Counter-Strike: Global Offensive is the long awaited latest iteration of Valve’s hugely popular Counter Strike hard-core first person shooter multi-player game. It updates the graphics and adds more guns, modes, and maps. So if you got the original CS or CS: Source is this worth buying?
Well it depends on what you want from a game and how much of a CS addict you are. If all you ever played is a lot of CS and its variants, then this might be a good up-grade for you.
For the rest of us, the $15 price-tag might be just a bit much for what you get. When it works properly and you are in a good match it is great — fairly quick flowing combat that is matched by very few other games at all.
Unfortunately CS:GO is let down by a few things some of which are within Valve’s power to fix, others not so much. First of all the CS community is not exactly the friendliest to noobs and can sometimes be downright nasty. Because there is no way to mute people, you may just find yourself under a constant tirade of vicious abuse if you aren’t good enough or learning quickly enough. For me, it was so bad in several cases I had to put headphones on lest I offend the ladies of the house. Having to use headphones or not have any sound on at all to avoid this abuse is unacceptable in a modern FPS.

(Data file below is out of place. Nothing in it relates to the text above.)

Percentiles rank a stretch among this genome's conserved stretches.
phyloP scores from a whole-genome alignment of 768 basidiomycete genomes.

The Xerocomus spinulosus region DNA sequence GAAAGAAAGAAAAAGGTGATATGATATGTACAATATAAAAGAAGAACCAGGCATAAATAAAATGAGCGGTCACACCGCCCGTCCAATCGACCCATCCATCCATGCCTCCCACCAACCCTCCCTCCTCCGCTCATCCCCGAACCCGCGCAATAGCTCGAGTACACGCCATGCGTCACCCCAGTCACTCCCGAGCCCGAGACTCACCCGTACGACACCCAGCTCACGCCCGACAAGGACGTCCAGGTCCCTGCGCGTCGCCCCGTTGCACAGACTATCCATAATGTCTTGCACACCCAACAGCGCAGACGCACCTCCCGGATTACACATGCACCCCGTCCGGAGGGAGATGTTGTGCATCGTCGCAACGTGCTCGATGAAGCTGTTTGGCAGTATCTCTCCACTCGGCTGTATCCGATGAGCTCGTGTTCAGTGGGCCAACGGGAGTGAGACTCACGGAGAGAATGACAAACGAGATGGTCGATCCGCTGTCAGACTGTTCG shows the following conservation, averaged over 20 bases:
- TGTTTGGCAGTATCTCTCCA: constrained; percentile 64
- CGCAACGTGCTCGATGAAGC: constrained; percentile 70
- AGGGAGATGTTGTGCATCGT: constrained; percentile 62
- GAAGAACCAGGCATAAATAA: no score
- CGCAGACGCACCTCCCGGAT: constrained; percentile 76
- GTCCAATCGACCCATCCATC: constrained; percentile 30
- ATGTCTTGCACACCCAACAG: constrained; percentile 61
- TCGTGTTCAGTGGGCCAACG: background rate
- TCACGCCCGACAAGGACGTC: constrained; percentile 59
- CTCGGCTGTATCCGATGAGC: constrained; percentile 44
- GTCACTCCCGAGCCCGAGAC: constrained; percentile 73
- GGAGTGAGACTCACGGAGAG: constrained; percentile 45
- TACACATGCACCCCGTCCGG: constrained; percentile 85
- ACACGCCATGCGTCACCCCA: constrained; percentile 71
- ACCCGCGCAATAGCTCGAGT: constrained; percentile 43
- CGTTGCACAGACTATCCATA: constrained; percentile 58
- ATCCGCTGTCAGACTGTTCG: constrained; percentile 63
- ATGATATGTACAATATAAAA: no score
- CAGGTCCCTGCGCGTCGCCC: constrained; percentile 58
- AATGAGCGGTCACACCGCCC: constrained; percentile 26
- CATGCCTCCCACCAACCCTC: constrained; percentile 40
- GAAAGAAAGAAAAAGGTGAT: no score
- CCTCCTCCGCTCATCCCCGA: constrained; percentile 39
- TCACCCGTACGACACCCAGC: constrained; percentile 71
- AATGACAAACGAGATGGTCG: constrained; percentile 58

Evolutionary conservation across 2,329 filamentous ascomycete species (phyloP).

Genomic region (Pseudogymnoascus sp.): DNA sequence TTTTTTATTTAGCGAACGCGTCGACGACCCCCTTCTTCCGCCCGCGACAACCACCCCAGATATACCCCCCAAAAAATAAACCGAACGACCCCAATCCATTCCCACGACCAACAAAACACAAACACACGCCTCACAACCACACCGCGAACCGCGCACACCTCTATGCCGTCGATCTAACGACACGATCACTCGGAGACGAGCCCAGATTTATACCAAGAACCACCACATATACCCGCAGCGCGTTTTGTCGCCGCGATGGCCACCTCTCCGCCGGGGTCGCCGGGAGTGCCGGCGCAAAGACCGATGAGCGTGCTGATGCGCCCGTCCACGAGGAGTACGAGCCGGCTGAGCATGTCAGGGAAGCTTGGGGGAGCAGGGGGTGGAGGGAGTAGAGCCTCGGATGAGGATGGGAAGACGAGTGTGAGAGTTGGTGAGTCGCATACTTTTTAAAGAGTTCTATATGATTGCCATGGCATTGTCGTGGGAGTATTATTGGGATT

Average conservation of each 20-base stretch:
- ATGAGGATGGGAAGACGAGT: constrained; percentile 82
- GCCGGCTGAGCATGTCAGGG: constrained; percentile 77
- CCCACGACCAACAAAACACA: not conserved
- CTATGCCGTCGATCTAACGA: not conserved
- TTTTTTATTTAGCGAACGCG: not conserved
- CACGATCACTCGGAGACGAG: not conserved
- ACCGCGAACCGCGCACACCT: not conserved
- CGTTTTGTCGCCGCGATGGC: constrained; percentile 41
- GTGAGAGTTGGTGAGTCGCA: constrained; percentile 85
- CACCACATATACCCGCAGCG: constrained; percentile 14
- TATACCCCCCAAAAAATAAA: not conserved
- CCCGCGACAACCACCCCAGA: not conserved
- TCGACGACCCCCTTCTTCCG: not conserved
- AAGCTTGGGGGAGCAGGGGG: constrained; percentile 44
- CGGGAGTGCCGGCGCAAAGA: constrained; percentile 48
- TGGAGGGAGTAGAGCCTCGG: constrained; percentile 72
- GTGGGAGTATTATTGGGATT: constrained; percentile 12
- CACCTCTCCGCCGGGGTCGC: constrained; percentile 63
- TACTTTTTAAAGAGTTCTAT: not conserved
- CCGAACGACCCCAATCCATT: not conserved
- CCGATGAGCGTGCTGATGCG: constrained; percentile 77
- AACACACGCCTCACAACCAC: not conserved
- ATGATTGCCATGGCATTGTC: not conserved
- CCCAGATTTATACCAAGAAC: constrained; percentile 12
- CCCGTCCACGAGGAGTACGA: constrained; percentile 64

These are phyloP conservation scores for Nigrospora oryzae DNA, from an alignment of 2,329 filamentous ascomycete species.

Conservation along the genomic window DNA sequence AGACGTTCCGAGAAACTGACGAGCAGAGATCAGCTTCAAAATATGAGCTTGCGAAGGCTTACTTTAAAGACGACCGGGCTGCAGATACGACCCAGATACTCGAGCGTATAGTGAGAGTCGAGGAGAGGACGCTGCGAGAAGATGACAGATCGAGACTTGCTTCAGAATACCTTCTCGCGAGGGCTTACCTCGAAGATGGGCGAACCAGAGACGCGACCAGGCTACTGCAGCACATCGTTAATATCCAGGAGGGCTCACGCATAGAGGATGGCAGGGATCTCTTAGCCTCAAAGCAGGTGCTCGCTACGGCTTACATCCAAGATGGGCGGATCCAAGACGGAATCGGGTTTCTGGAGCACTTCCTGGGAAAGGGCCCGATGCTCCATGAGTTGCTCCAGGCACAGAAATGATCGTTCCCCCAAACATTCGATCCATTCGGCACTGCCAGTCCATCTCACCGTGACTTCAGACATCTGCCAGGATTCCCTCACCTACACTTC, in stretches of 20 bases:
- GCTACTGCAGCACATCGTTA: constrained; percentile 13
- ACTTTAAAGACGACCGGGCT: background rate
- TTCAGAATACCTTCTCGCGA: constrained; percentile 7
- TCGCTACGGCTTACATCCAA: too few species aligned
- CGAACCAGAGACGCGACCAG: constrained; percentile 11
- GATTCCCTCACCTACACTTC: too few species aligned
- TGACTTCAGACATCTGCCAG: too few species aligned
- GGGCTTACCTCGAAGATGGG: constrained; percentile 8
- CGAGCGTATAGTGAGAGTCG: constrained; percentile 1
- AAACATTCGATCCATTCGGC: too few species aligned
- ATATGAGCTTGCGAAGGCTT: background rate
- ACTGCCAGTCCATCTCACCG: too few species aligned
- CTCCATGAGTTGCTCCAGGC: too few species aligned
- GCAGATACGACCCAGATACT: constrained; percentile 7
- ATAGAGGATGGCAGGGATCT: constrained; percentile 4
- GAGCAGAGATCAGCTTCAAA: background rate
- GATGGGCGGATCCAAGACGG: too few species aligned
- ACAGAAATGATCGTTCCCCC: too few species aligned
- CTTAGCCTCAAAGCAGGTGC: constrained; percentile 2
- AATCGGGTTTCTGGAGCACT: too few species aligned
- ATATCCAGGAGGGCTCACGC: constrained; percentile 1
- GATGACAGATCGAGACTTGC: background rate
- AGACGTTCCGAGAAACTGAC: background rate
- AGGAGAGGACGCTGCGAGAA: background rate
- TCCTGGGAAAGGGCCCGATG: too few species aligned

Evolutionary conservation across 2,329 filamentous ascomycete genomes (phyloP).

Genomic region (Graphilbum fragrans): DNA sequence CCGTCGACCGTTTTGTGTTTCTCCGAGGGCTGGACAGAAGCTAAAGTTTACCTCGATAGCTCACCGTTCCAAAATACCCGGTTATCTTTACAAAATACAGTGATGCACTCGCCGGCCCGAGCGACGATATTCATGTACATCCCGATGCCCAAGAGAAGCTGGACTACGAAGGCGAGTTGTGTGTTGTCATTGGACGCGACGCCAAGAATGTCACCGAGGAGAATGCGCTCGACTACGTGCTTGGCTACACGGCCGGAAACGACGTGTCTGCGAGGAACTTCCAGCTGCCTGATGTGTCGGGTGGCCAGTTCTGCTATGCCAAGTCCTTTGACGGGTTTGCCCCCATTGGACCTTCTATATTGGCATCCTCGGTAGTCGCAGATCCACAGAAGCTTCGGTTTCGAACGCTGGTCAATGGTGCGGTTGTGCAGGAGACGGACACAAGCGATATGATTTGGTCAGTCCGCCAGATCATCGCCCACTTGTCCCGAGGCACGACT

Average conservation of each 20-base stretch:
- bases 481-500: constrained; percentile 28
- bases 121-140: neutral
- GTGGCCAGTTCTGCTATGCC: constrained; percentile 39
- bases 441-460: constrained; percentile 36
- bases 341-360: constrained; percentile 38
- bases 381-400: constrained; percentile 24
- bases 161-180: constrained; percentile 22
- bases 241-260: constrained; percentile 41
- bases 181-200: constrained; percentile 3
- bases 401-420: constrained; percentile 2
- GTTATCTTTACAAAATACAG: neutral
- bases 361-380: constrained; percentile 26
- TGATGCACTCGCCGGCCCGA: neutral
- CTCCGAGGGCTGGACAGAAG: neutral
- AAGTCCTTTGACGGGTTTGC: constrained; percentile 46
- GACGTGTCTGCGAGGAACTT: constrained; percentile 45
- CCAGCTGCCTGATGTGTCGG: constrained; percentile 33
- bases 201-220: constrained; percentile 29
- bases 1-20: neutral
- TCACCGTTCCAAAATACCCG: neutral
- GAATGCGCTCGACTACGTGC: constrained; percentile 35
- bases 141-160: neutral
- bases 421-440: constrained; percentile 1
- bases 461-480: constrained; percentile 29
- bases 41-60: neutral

CS:GO has no form of match-making so quite often you end up against uber-players and/or teams that just slaughter everyone else. This makes for a tedious game that is neither fun nor rewarding. The only solution is to leave the game and find another one. Several maps lag quite a bit and the lack of maps/small size of them in “arms race” mode gets old quickly. And as you would expect with a multi-player game you will encounter hackers in a fair number of games.
Overall this a case of caveat emptor. Personally, I can’t really see the point of upgrading if you have CS: Source except maybe in a Steam sale.
Counter-Strike: Global Offensive is rated T (Teen) by the ESRB for Blood and Intense Violence. This game can also be found on Xbox 360 & PS3.